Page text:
Femtocell technology works. Costs are still high, needing mass market adoption to achieve the required price point. The business case for the operator looks good. But the industry is still trying to nail down the compelling reasons for the customer to buy it.
There have been a few related articles crossing my desk during the last week:
- Ovum's sober and somewhat conservative view on the state of the femtocell market. They reinforce a timescale of 2010 as the year of the femtocell.
- Technology is not better if it does not add value. The good product manager blog re-inforces that there must be clear value for the end customer, not just a bunch of interesting technical options.
- Product Focus, a specialist training business for IT and Telecoms product managers, posted out their journal this month with a focus on developing good market propositions*. It highlighted the iPod, where the mainstream industry was focussing on number of music formats and battery life. Instead, Apple concentrated on usability and size (thinness), which met market requirements more appropriately, leapfrogging their competitors to dominate market share.
*For our North American readers, propositions are not just somthing you find in whore houses and related businesses, but are the compelling customer offer providing extra value to meet a need. In the formal definition of marketing from the UK Chartered Institute of Marketing - ..." The management process responsible for identifying, anticipating and satisfying customer requirements profitably."
I can't say it better than quoting from the good product manager blog
Whenever someone proposes a technological improvement that they contend is “better,” product managers need to probe further to understand what makes it better. Why is it superior? How will customers benefit? What are the criteria which customers value, and how will this impact those criteria? Will it improve one criteria at the expense of another? Does this tradeoff add or remove value from the product? By going through this exercise, rather than just accepting the assertion that it is “better,” a product manager can ensure that technological changes are adding value to the product and improving it in the mind of the customer.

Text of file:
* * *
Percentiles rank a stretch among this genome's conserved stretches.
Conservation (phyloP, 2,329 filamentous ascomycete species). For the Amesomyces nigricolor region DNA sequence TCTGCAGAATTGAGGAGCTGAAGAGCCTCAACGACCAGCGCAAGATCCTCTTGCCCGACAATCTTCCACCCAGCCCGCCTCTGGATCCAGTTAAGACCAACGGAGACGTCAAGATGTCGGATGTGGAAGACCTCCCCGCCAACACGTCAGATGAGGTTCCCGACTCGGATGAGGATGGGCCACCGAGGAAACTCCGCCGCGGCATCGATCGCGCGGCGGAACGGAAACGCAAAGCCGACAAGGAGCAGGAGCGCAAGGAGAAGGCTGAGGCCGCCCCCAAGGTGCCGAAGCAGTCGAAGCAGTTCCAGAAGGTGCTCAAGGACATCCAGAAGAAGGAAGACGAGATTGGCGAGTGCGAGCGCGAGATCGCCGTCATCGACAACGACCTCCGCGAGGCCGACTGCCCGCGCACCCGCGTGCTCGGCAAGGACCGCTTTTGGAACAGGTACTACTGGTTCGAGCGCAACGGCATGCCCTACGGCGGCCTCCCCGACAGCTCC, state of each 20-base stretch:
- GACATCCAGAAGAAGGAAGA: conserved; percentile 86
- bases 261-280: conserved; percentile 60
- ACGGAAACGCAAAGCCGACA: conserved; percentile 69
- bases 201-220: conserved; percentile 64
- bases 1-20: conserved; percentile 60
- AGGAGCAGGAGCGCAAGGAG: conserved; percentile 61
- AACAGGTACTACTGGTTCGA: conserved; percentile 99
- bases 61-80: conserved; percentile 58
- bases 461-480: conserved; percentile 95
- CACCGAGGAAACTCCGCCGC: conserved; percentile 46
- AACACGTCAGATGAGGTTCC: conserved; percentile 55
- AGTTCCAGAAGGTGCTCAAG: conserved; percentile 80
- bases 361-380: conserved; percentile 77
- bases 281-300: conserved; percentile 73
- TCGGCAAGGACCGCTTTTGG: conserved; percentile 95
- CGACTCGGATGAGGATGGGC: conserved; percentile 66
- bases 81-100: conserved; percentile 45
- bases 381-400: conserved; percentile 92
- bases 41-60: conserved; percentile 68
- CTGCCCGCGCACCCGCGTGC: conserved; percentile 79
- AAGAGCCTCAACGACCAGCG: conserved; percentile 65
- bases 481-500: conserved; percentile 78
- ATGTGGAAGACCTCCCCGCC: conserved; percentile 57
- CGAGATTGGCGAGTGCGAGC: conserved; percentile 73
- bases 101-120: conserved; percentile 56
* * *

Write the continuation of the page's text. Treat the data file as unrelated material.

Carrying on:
I am reminded of the Iridium global satellite system, which was an absolutely amazing technological achievement. I have tremendous respect for the engineers involved. Calls were not just handed over between handsets and satellites as they orbited the earth, but also between satellites so that the call would reach the best downlink station. It was a technology marvel, but it failed commercially partly due to almost complete lack of marketing (sales were distriibuted via regional mobile operators using their standard sales channels) and because the need that it met (providing calls anywhere in the world) was satisfied using cheap, terrestial mobile networks.
Femtocell industry insiders tell me that operators and some vendors continue to struggle with the compelling offer to the customer. Part of the reason is that the market is a moving target. Poor coverage is less of an issue (in Europe at least), and many mobile contracts already include inclusive bundled minutes so that the offer of cheap calls is less enticing.
We've identified three or four specific business cases which are described elsewhere on this site.
- Poor coverage
- High speed data performance
- Connected Home
- Enterprise including SME/SOHO businesses
The UMA/WiFi industry is arguably a couple of years further ahead than femtocells, with several commercially available services around the world. The industry highlights that technical benefits alone are not enough. We can expect to see features and capabilities beyond the simple poor coverage in the near future. 3G UMA phones are achieving 1Mbit/s over UMA, which is more than enough for services on small displays of that size. We can expect to see the UMA operators provide the same type of services to address these business cases as femtocells are targetting, with Mobile TV and closer integration to the connected home in the near future. This will help pave the way and prove out what the customer demand is for them.